NCAA President: UAB cutting football program is troubling

NCAA President: UAB cutting football program is troubling

Published Dec. 9, 2014 6:54 p.m. ET

NEW YORK NCAA -- President Mark Emmert said Tuesday that it was troubling to see the University of Alabama-Birmingham drop its football program, but he believes Olympic sports are more vulnerable to cuts as schools look at athletic budgets.

In an interview with The Associated Press, Emmert said he worries that while autonomy for the Big Five conferences will lead to more money being spent on athletes it could decrease the overall number of opportunities in college sports for students.

UAB dropped its football program last week. The school cited rising costs of college athletics, including pressure to pay the full cost of attendance for athletes. That proposal was supported by Emmert and pushed by the wealthiest conferences.

"I think it's really hard and hard for people to understand when you have to back away or make a decision to back away from a sport," Emmert said. "But schools do that fairly often, actually, they just rarely do it in football or men's basketball or women's basketball."


Emmert was president at the University of Washington when the school dropped its men's and women's swimming program.

"Those were hard decisions but they were the right ones for us," he said. "I know UAB and their administration has to make the decisions that work for them over the long run."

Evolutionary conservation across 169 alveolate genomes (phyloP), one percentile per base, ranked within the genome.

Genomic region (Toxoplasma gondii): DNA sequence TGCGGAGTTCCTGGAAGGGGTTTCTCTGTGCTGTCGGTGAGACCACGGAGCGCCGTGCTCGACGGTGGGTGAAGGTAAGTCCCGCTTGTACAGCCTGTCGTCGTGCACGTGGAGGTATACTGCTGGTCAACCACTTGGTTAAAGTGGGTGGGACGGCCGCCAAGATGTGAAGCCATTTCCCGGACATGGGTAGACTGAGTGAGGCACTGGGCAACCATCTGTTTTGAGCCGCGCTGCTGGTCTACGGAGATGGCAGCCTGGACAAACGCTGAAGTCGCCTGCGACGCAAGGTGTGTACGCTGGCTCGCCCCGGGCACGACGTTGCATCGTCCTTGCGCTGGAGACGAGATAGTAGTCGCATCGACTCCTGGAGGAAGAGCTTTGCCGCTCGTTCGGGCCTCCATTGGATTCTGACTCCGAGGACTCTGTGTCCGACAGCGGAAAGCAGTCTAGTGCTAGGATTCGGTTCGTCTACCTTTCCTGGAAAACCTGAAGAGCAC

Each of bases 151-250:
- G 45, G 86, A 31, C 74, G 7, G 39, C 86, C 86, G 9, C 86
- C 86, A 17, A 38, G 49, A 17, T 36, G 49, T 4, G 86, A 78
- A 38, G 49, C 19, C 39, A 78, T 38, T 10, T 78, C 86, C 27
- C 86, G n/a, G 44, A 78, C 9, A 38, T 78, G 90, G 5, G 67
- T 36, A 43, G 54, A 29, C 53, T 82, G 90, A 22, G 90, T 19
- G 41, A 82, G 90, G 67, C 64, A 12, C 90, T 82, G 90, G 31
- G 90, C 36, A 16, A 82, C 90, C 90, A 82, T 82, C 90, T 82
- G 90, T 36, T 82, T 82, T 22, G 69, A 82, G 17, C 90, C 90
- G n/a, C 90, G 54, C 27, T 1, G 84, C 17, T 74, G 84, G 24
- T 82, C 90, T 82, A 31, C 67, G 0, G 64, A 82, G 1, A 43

UAB said it estimated paying the entire cost of attendance for an athletic scholarship would cost the school $5,442 for each football player on full scholarship. FBS schools are allowed to carry 85 scholarship football players, a limit that is usually reached.

"What everybody pays attention to and what we all love as a country is football and basketball," he said. "But when schools are trying to support those programs they are starting to feel the pinch in the Olympic sports: volleyball, soccer, gymnastics, wrestling and a variety of other things.

"I do worry a lot we may well see in the coming years a reduction of commitments from our campuses in those programs."

The NCAA earlier this year approved a new governance structure that would allow the Big Five conferences -- Big Ten, Big 12, Pac-12, Atlantic Coast Conference and Southeastern Conference -- to create rules in some areas without the support of the rest of Division I.

UAB competes in Conference USA. C-USA Commissioner Britton Banowsky, along with the commissioners of the other four FBS conferences, has said his league will try to increase benefits for athletes and do things such as pay cost of attendance, provide free meals and long-term medical benefits.

"Any time you're increasing the financial commitment for student athletes or any part of your program, whether it's for your students or whether it's for your facilities, or whatever the model is, it increases competition," Emmert said. "And so there's folks that are right now wringing their hands saying `Wow, I don't know if we can compete at that same level financially.'"